Homo Sacer as the Object of the Discourse of the University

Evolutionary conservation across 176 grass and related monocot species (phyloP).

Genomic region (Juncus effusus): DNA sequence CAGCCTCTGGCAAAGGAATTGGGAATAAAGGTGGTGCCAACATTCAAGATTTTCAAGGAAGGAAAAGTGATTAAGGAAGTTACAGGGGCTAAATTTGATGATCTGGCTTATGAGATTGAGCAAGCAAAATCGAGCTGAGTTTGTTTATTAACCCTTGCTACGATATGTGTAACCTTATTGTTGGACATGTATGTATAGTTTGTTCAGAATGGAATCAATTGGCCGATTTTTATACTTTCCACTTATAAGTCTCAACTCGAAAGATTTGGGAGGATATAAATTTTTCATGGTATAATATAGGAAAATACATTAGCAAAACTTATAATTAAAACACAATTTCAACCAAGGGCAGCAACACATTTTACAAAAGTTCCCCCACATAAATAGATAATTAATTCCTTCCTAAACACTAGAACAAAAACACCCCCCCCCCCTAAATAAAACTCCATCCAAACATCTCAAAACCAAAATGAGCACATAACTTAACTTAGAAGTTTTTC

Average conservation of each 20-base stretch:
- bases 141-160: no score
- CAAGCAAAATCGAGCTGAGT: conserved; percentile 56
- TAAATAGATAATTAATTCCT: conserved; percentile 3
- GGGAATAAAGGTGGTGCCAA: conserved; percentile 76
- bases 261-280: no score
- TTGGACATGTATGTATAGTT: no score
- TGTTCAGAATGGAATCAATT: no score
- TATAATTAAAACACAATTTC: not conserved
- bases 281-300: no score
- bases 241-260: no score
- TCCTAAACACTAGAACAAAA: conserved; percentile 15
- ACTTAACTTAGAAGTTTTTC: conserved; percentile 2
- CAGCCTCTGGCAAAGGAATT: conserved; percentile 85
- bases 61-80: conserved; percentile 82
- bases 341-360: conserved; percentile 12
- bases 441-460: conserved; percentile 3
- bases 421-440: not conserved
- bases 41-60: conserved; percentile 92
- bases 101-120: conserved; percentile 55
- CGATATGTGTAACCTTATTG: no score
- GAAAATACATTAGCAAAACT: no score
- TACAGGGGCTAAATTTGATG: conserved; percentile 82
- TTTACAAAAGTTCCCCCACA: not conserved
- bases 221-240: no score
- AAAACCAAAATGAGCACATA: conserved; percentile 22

L'envers de la psychanalyse, Seminar XVII (1969-1970) on the four discourses, is Lacan's response to the events of 1968 - its premise is best captured as his reversal of the well-known anti-structuralist graffiti from the Paris walls of 1968 "Structures do not walk on the streets!" - if anything, this Seminar endeavors to demonstrate how structures DO walk on the streets, i.e. how structural shifts CAN account for the social outbursts like that of the 1968. Instead of the one symbolic Order with its set of a priori rules which guarantee social cohesion, we get the matrix of the passages from one to another discourse: Lacan's interest is focused on the passage from the discourse of the Master to the discourse of University as the hegemonic discourse in contemporary society. No wonder that the revolt was located at the universities: as such, it merely signaled the shift to the new forms of domination in which the scientific discourse serves legitimizes the relations of domination. Lacan's underlying premise is sceptic-conservative - Lacan's diagnosis is best captured by his famous retort to the student revolutionaries: "As hysterics, you demand a new master. You will get it!" This passage can also be conceived in more general terms, as the passage from the prerevolutionary ancien regime to the postrevolutionary new Master who does not want to admit that he is one, but proposes himself as a mere "servant" of the People — in Nietzsche's terms, it is simply the passage from Master's ethics to slave morality, and this fact, perhaps, enables us a new approach to Nietzsche: when Nietzsche scornfully dismisses "slave morality," he is not attacking lower classes as such, but, rather, the new masters who are no longer ready to assume the title of the Master - "slave" is Nietzsche's term for a fake master. — How, then, more closely, are we to read the university discourse?